Sean King, owner of Culinary Consulting & Design, sees a common occurrence these days: more chains trying to copy and paste a design and spec sheet as it expands from one region to around the country. Here’s the problem, he says: What might work for a restaurant location in, say, California or Colorado, certainly won’t work exactly the same for a location in Tennessee, Georgia or Florida.
“Many people do not consider the effects on equipment due to humidity, heat, cold temperatures, salty, coastal air, elevations and other impacts that regional differences have,” King says. “Just like when we adjust recipes for dough depending on the area and elevation, why not do the same with equipment?”
Here’s a quick list from King of some examples of common mis-specifications when it comes to regional equipment differences and the solutions for each.
Problem: In high humidity areas, and the closer the operation is to the shore of a lake or ocean, the more chance metals on reach-in refrigerators and cooking equipment, even prep tables, will rust. I was in a chain restaurant in Florida and they wanted me to look at a refrigerated pizza table because the bottom had completely rusted and they couldn’t figure out why. It’s because they used a cheaper metal aluminum instead of a 300 series heavy stainless steel and the humid air had literally rusted the corners until the whole bottom fell in. And this is where they were storing food items.
Solution: Specify 304 series high-grade stainless steel for equipment, hoods, worktables, serving lines, sinks, frames for cabinets and more in areas of high humidity, especially in close proximity to coastal shores. It’s more expensive up front, but the durability will pay off over the long run.
Problem: Moisture and refrigeration go hand in hand. This is true especially in the Southeast. Most refrigeration/condensing units are sized for 100-degree F ambient temperatures, which can be a problem when the mercury rises above that level. Problems that occur are higher food temperatures, moisture on glass, compressors continuously running and low refrigerant just to name a few.
Solution: Facilities in hotter climates that reach 110 degrees F or beyond will require an oversized condenser coil to ensure head pressure is down. Use special glass coating to reduce sweating and in some cases heat strips as needed.
Problem: I’m not a fan of specifying walk-in door strips in general because it’s too easy for workers to cut them or take them off the hooks or prop them back and leave the walk-in door wide open during deliveries. In high-humidity places like Louisiana, they pose an even bigger problem because the excess moisture can cause them to easily slime up on them and they can get very dirty. That only provides more incentive for staff to physically remove them, and then you have nothing protecting the air temperature of the walk-in cooler when the door is open.
Solution: Specify air curtains in high-humidity areas. Air curtains are also foolproof for other regions with fast-changing ambient temperatures, such as Kansas and other states in the middle of the country, which can go from dry to humid and see different types of “hot” in the span of hours. Don’t place walk-in cooler/freezer doors too close to the back door. It’s too easy to just keep the freezer and back door open during deliveries, and this can cause the inside of the freezer or cooler to snow, with or without an air curtain. Energy Star-rated units are particularly sensitive to this; any added moisture in the cabinets, especially in high-humidity areas, can cause the fans to frost and slow down or stop, thereby rendering them less efficient than they were otherwise designed.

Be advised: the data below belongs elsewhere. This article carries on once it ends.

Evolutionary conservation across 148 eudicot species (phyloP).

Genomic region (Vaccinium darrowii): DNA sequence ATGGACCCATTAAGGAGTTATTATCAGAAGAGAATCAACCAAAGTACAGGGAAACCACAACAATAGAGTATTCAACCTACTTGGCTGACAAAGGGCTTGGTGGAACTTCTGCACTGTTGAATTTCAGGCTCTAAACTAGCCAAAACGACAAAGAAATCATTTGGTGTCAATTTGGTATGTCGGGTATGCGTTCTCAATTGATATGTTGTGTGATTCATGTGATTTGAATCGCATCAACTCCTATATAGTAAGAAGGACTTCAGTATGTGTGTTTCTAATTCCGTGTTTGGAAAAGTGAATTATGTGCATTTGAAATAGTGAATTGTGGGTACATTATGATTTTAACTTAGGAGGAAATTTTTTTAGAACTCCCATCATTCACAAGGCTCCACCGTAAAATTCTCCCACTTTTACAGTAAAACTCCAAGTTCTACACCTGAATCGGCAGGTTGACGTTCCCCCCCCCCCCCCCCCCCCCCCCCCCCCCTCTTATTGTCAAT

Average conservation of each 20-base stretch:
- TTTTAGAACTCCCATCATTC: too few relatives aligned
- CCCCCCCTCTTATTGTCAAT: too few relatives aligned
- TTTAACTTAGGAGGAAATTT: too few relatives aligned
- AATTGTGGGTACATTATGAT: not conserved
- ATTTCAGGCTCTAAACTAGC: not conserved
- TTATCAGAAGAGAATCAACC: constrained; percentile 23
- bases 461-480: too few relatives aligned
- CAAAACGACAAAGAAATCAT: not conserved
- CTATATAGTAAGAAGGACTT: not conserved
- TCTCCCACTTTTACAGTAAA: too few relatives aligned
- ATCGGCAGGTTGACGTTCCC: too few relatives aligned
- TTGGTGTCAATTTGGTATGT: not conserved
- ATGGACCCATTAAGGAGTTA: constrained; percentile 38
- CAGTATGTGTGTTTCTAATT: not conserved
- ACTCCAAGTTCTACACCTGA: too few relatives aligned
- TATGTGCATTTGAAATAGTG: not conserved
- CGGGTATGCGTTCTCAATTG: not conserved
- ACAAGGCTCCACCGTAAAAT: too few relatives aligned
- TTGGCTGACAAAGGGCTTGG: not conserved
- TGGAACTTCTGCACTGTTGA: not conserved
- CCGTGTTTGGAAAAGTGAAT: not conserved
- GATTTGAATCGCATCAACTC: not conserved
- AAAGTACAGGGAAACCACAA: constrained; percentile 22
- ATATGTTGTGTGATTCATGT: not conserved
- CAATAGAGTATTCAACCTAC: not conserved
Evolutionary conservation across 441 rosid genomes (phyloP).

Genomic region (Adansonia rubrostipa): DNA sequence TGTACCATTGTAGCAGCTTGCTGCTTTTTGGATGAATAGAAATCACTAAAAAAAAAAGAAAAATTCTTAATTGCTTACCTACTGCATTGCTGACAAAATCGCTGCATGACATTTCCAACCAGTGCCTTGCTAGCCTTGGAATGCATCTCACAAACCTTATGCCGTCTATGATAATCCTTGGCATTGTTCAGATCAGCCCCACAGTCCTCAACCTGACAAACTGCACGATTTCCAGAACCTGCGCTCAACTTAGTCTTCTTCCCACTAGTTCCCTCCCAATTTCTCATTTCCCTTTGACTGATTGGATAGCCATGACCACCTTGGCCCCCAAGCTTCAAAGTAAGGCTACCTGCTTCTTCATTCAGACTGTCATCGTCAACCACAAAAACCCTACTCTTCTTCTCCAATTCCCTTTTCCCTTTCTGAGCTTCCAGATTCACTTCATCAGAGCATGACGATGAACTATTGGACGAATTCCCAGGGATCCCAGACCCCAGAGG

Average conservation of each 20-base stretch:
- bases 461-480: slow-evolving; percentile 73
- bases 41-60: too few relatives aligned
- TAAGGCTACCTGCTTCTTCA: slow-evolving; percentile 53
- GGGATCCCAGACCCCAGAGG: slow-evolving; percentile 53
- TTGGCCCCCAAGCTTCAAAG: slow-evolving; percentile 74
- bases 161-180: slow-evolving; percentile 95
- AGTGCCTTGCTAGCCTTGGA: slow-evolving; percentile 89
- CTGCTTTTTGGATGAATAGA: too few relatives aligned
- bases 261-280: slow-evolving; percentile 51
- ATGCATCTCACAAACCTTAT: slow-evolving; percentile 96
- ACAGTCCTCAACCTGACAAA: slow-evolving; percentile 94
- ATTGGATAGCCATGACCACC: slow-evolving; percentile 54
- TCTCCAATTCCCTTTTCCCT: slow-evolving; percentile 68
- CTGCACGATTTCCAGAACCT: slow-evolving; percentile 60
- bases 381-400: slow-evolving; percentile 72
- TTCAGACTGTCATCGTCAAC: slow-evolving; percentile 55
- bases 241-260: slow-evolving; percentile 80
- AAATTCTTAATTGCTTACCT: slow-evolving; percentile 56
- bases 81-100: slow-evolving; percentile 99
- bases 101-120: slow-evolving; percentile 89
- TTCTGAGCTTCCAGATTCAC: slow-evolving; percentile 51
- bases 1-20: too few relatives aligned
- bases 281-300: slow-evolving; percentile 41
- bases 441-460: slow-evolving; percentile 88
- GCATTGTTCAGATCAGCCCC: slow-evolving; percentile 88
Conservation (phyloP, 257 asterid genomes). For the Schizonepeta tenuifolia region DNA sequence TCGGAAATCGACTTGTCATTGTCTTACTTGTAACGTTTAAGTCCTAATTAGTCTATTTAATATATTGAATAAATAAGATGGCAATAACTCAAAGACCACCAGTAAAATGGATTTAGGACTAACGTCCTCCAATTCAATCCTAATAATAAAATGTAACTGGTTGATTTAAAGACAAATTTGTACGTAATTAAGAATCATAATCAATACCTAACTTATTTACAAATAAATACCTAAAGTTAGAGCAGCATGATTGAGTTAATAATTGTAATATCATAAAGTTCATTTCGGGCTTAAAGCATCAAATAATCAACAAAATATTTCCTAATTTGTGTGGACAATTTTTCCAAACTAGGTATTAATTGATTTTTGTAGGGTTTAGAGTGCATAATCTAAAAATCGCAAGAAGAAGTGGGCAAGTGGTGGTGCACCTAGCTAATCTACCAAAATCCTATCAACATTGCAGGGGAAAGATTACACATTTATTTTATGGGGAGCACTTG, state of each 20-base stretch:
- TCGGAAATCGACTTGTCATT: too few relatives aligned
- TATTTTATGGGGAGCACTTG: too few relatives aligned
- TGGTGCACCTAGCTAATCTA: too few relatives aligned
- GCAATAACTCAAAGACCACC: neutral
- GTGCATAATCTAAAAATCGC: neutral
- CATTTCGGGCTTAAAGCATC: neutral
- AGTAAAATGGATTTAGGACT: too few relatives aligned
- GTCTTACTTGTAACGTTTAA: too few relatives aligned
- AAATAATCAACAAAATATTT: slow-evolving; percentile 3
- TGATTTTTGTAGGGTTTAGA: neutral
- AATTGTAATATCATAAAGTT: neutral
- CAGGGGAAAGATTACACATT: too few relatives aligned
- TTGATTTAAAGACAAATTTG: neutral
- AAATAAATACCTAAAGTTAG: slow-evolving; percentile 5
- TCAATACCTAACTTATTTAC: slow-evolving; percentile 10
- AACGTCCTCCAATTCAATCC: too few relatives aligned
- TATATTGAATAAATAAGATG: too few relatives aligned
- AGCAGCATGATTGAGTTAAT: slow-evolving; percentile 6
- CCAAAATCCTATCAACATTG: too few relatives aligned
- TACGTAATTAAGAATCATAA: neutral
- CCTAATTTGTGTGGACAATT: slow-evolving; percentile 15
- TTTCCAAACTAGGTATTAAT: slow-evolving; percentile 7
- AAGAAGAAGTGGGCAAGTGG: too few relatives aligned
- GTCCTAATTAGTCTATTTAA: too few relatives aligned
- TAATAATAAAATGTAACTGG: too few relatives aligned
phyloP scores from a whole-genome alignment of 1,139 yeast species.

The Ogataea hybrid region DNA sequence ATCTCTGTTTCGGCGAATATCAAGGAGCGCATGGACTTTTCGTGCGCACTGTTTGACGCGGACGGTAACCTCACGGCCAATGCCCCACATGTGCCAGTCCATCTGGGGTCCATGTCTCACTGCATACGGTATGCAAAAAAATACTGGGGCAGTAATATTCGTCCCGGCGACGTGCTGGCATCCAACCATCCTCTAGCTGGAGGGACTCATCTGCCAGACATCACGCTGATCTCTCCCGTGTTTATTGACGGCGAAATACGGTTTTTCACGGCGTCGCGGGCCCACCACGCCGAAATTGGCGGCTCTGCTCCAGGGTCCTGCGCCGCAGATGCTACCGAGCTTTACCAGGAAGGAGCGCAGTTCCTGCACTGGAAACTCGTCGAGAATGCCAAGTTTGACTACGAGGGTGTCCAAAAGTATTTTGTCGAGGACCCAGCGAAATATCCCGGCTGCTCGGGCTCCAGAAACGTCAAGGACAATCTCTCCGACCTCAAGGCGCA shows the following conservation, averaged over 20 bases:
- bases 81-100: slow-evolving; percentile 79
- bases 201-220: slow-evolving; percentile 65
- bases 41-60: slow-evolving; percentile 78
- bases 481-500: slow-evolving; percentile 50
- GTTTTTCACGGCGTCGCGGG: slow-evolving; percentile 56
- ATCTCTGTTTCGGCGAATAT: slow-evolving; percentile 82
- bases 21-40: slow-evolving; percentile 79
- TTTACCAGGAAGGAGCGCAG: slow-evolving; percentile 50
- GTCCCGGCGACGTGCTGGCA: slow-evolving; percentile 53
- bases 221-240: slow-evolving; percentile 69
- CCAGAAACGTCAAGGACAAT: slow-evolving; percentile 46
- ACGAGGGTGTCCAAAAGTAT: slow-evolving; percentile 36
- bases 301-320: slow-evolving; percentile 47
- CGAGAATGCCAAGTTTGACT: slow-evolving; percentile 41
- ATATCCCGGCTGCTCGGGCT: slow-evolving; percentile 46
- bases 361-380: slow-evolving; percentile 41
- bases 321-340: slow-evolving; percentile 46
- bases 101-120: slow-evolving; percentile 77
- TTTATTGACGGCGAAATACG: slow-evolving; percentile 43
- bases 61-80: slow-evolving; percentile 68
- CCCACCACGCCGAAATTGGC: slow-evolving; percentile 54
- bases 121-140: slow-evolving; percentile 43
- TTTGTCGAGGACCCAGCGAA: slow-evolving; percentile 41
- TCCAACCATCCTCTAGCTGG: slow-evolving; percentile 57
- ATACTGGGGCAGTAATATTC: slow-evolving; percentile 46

Problem: I have seen a chain design a restaurant in Tennessee and send it to a masonry contractor in Georgia, Alabama or Louisiana. In some of these instances, the cement pads for outside remote and rack systems and walk-in coolers will literally start to sink over time. Soil density changes from region to region.
Solution: Specify masonry pads, footers and supports to go down into the soil further, at least 8 inches or more in humid, southern regions and others areas near sandy coastal shores. Coordination with the general contractor and architect will ensure proper installation and specifications.
HVAC (Heat and Air)
Problem: Some chain restaurants will specify the same HVAC units for different geographical locales and that can cause a multitude of problems. These challenges include compressor continually running, increased repair and maintenance costs, decreased efficiency, and in the South increased moisture issues.
Solution: Require the architect provide an engineer review each and every project regardless of region. This will ensure proper BTU specification when gas powered, and the electric units have the correct horsepower and correct fan coil run times. Specify larger, thicker coils in high-humidity areas to stand up to the moisture in the air. Many air conditioning systems now run makeup air for kitchen hood systems to create balance, and the air can be heated in the winter and cooled in the summer without the need to rely on ambient, humid air coming in from the outside.
Water Line Equipment
Problem: Ice machines, steamers, combi-ovens and other equipment with water lines can easily erode and get scaled up faster in areas where there is harder water than others, like in the Midwest. Even certain areas of the South have different mineral contents, calcium/lime from state to state and even municipality to municipality.
Solution: Look for a water filtration system that’s specific to the type of water in that distinct location. This usually requires a water test to start. The logical step is to contact the local water department in city or county. Most water departments are very aware of water content and offer additional water tests at no cost.